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Summit Up

Summit Daily/Eric Drummond

Good morning, and welcome to Summit Up, the world’s only daily column that ponders the passage of time and the whole earth-to-earth, dust-to-dust thing.

What got us thinking about this was the demise last week of Wall Arch, one of thousands of sandstone spans that give Utah’s Arches National Park its name and spectacular reputation.

Geologists tell us that the collapse is just as natural and even more likely than the development of the arch in the first place, but we can’t help but feel a bit saddened by the loss of such an exemplary piece of architecture.

The arch, the 12th-largest in the park and one of the most visible ” conveniently located just off the Devil’s Garden Trail ” formed when the elements of weather carved out softer portions of the entrada sandstone “fins” left exposed above ground by the rolling and heaving of the salt bed in the Paradox formation.

There is something awe-inspiring and even spiritual about encountering the arches in Arches; Edward Abbey captured this mystique in his classic “Desert Solitaire,” calling them “elephantine forms of melting sandstone.”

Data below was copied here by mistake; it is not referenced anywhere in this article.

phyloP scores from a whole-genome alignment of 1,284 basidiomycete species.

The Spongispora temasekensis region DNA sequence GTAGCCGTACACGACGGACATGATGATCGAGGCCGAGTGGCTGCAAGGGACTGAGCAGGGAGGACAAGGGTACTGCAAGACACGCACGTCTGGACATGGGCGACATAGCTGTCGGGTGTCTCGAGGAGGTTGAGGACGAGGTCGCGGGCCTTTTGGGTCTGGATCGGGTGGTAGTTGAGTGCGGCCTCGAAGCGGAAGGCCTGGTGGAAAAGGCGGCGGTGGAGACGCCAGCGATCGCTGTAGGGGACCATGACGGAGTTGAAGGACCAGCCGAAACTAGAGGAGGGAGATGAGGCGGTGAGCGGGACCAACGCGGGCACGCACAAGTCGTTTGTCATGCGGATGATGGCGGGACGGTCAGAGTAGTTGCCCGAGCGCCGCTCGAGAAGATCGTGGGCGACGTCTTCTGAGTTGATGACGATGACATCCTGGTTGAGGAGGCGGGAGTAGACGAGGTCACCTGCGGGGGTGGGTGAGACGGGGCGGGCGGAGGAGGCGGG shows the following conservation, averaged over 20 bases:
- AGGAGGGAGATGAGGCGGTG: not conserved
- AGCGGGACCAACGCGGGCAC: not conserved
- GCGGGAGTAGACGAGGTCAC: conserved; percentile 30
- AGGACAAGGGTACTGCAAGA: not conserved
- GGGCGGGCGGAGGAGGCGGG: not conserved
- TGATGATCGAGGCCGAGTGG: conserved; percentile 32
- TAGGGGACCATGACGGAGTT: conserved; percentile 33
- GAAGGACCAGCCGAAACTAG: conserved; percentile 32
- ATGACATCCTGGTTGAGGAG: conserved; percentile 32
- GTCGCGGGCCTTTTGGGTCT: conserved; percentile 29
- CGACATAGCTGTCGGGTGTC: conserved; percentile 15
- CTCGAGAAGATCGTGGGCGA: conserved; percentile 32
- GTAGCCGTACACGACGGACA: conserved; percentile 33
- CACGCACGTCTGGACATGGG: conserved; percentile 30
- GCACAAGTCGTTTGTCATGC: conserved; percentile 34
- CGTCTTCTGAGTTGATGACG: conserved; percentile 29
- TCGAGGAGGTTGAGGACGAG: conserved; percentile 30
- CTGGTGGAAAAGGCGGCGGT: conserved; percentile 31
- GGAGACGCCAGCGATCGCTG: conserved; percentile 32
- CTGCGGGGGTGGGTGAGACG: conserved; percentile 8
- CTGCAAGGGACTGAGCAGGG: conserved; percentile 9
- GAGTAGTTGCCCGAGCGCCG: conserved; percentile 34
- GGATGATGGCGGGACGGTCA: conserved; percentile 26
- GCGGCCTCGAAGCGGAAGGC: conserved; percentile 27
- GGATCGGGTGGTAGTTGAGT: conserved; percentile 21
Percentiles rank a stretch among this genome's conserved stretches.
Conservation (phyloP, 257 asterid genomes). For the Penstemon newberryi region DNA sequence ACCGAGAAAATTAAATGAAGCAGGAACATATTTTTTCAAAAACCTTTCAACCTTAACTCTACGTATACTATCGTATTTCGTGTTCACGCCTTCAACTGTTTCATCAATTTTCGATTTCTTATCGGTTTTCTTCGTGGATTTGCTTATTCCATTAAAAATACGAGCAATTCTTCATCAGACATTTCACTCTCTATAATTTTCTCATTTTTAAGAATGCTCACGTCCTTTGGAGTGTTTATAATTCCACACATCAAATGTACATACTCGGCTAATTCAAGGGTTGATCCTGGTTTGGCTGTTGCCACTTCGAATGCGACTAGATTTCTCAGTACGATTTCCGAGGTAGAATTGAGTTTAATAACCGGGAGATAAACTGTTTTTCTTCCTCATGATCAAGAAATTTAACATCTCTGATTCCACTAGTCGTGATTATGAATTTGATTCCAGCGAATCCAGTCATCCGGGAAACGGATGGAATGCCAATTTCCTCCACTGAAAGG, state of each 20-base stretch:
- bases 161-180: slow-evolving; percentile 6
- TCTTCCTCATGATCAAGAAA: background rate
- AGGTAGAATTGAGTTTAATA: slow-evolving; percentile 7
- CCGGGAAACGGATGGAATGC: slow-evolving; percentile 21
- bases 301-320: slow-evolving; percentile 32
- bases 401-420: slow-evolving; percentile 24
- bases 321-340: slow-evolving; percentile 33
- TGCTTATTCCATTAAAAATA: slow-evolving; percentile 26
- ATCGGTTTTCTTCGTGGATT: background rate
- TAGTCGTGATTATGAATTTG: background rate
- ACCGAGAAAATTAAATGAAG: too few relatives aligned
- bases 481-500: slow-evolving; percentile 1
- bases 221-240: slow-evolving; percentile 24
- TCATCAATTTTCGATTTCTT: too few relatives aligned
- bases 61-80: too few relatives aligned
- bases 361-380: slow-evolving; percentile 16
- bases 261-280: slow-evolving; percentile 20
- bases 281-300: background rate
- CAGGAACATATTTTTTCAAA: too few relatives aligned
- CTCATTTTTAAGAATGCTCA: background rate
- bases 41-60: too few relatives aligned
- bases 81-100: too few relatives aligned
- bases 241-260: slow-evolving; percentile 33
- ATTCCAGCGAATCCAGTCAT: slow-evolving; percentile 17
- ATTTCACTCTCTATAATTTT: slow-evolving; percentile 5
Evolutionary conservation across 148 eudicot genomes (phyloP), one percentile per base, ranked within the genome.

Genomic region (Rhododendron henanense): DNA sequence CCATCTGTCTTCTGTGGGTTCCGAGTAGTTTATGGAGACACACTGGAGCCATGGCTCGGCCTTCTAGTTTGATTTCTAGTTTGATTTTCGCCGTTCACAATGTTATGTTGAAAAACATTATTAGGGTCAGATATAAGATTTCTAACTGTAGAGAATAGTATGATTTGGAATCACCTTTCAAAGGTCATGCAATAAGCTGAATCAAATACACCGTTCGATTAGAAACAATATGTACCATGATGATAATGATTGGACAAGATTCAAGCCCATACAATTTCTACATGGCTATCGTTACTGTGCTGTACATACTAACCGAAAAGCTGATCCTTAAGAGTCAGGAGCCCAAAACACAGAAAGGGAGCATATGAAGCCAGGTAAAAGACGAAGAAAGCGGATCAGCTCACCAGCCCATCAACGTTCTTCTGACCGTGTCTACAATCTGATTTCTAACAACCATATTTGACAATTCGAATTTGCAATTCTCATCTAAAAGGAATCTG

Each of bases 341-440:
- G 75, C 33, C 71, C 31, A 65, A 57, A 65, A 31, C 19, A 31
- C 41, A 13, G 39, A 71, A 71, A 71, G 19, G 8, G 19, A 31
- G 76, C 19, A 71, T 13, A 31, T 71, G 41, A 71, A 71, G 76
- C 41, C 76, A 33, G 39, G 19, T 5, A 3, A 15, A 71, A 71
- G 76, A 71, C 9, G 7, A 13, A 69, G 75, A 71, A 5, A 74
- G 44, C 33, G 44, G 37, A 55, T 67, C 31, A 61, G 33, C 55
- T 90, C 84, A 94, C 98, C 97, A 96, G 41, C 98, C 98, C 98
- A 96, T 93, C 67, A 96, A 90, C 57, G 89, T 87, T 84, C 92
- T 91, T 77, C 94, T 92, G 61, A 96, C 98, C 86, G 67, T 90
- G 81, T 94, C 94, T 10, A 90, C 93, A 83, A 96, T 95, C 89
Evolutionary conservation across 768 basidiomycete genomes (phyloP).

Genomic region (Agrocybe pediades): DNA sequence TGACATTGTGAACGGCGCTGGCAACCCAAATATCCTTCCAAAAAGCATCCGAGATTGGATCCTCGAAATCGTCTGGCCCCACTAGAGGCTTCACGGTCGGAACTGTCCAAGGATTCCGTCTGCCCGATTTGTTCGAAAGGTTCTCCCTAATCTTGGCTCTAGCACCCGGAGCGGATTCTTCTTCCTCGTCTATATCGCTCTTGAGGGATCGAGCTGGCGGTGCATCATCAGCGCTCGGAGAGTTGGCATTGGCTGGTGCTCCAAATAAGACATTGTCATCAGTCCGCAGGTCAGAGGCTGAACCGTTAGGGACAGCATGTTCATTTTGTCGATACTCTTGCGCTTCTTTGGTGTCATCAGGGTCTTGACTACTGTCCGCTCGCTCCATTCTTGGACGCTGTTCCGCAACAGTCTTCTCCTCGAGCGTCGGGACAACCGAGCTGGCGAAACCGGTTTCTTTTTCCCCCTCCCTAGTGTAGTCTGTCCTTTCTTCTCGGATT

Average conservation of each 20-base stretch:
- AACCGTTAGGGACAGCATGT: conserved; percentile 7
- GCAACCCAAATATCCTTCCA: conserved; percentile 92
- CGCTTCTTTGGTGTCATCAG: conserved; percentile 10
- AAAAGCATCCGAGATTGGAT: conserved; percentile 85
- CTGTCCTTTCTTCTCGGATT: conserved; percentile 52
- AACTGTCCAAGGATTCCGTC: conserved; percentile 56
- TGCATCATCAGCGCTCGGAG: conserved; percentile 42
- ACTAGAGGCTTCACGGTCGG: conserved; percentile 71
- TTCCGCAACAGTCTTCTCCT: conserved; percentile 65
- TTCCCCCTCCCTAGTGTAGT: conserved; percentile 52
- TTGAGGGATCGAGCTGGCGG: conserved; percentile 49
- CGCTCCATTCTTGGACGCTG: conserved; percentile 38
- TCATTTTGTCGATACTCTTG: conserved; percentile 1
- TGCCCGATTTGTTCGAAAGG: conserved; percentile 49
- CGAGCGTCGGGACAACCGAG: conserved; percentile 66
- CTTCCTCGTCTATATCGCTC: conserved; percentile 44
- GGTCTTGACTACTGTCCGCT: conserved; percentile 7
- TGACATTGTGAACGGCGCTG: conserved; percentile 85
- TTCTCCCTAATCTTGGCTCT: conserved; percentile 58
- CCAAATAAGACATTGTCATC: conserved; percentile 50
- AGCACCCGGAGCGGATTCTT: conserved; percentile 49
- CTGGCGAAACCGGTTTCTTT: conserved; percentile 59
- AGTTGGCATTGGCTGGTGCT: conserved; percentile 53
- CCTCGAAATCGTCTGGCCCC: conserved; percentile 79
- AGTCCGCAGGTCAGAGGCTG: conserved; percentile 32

The park undoubtedly is the real-world setting for Roadrunner cartoons, with its weird pastel colors, improbable balanced rocks and periodic crashing arches, like so many Acme anvils falling out of the sky and onto the skull of our conniving canid foil. But soon enough, geologically speaking, it will all be gone. Landscape Arch collapsed in 1991.

Someday even the iconic Delicate Arch will fall, leaving us to ponder a pile of red rock and rubble resting heavily on the soil instead of the fanciful lighter-than-air flyover propped improbably on the rim of the desert basin. And we, too, will be reduced to our elements.

On that note, it’s Thursday, the sun will turn Moab into a cauldron, as usual, and today is a good day to avoid overhead rock structures.

Write to us at with the hardest thing that has ever fallen on you.

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